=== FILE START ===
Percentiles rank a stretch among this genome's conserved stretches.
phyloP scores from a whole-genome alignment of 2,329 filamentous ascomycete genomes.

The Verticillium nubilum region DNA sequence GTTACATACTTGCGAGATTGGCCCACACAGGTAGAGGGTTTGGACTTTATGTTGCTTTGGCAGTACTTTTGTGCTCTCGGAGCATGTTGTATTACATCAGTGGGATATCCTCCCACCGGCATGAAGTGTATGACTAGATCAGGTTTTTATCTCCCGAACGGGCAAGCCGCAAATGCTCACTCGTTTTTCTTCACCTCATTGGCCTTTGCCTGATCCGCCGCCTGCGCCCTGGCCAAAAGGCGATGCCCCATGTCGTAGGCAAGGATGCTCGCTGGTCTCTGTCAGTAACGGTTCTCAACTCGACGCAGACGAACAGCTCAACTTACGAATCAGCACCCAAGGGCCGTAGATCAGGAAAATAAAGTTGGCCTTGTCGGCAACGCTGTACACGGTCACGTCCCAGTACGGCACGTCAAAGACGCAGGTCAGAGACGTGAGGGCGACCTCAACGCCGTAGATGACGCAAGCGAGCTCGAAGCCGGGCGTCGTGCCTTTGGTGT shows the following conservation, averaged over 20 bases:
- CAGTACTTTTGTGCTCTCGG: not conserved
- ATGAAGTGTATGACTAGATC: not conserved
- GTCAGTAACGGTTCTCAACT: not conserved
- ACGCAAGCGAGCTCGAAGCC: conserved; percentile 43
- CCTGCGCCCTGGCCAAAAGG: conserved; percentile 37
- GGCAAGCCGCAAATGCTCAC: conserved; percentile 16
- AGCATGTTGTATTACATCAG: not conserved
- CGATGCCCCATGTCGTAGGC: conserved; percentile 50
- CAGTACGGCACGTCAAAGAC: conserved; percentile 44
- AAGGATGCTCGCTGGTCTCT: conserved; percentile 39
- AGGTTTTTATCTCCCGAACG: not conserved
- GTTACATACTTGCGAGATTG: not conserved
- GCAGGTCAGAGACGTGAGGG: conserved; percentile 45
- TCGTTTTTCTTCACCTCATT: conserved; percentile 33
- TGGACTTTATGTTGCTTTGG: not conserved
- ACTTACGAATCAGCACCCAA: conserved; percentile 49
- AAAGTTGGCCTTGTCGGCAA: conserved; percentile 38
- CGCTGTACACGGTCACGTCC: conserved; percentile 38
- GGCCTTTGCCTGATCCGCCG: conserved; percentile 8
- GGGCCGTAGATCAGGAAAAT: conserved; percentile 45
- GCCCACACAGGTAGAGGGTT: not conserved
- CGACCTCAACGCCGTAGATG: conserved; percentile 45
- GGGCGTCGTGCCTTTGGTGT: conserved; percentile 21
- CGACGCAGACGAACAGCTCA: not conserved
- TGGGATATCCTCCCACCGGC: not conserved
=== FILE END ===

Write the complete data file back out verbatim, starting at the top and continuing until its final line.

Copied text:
Percentiles rank a stretch among this genome's conserved stretches.
phyloP scores from a whole-genome alignment of 2,329 filamentous ascomycete genomes.

The Verticillium nubilum region DNA sequence GTTACATACTTGCGAGATTGGCCCACACAGGTAGAGGGTTTGGACTTTATGTTGCTTTGGCAGTACTTTTGTGCTCTCGGAGCATGTTGTATTACATCAGTGGGATATCCTCCCACCGGCATGAAGTGTATGACTAGATCAGGTTTTTATCTCCCGAACGGGCAAGCCGCAAATGCTCACTCGTTTTTCTTCACCTCATTGGCCTTTGCCTGATCCGCCGCCTGCGCCCTGGCCAAAAGGCGATGCCCCATGTCGTAGGCAAGGATGCTCGCTGGTCTCTGTCAGTAACGGTTCTCAACTCGACGCAGACGAACAGCTCAACTTACGAATCAGCACCCAAGGGCCGTAGATCAGGAAAATAAAGTTGGCCTTGTCGGCAACGCTGTACACGGTCACGTCCCAGTACGGCACGTCAAAGACGCAGGTCAGAGACGTGAGGGCGACCTCAACGCCGTAGATGACGCAAGCGAGCTCGAAGCCGGGCGTCGTGCCTTTGGTGT shows the following conservation, averaged over 20 bases:
- CAGTACTTTTGTGCTCTCGG: not conserved
- ATGAAGTGTATGACTAGATC: not conserved
- GTCAGTAACGGTTCTCAACT: not conserved
- ACGCAAGCGAGCTCGAAGCC: conserved; percentile 43
- CCTGCGCCCTGGCCAAAAGG: conserved; percentile 37
- GGCAAGCCGCAAATGCTCAC: conserved; percentile 16
- AGCATGTTGTATTACATCAG: not conserved
- CGATGCCCCATGTCGTAGGC: conserved; percentile 50
- CAGTACGGCACGTCAAAGAC: conserved; percentile 44
- AAGGATGCTCGCTGGTCTCT: conserved; percentile 39
- AGGTTTTTATCTCCCGAACG: not conserved
- GTTACATACTTGCGAGATTG: not conserved
- GCAGGTCAGAGACGTGAGGG: conserved; percentile 45
- TCGTTTTTCTTCACCTCATT: conserved; percentile 33
- TGGACTTTATGTTGCTTTGG: not conserved
- ACTTACGAATCAGCACCCAA: conserved; percentile 49
- AAAGTTGGCCTTGTCGGCAA: conserved; percentile 38
- CGCTGTACACGGTCACGTCC: conserved; percentile 38
- GGCCTTTGCCTGATCCGCCG: conserved; percentile 8
- GGGCCGTAGATCAGGAAAAT: conserved; percentile 45
- GCCCACACAGGTAGAGGGTT: not conserved
- CGACCTCAACGCCGTAGATG: conserved; percentile 45
- GGGCGTCGTGCCTTTGGTGT: conserved; percentile 21
- CGACGCAGACGAACAGCTCA: not conserved
- TGGGATATCCTCCCACCGGC: not conserved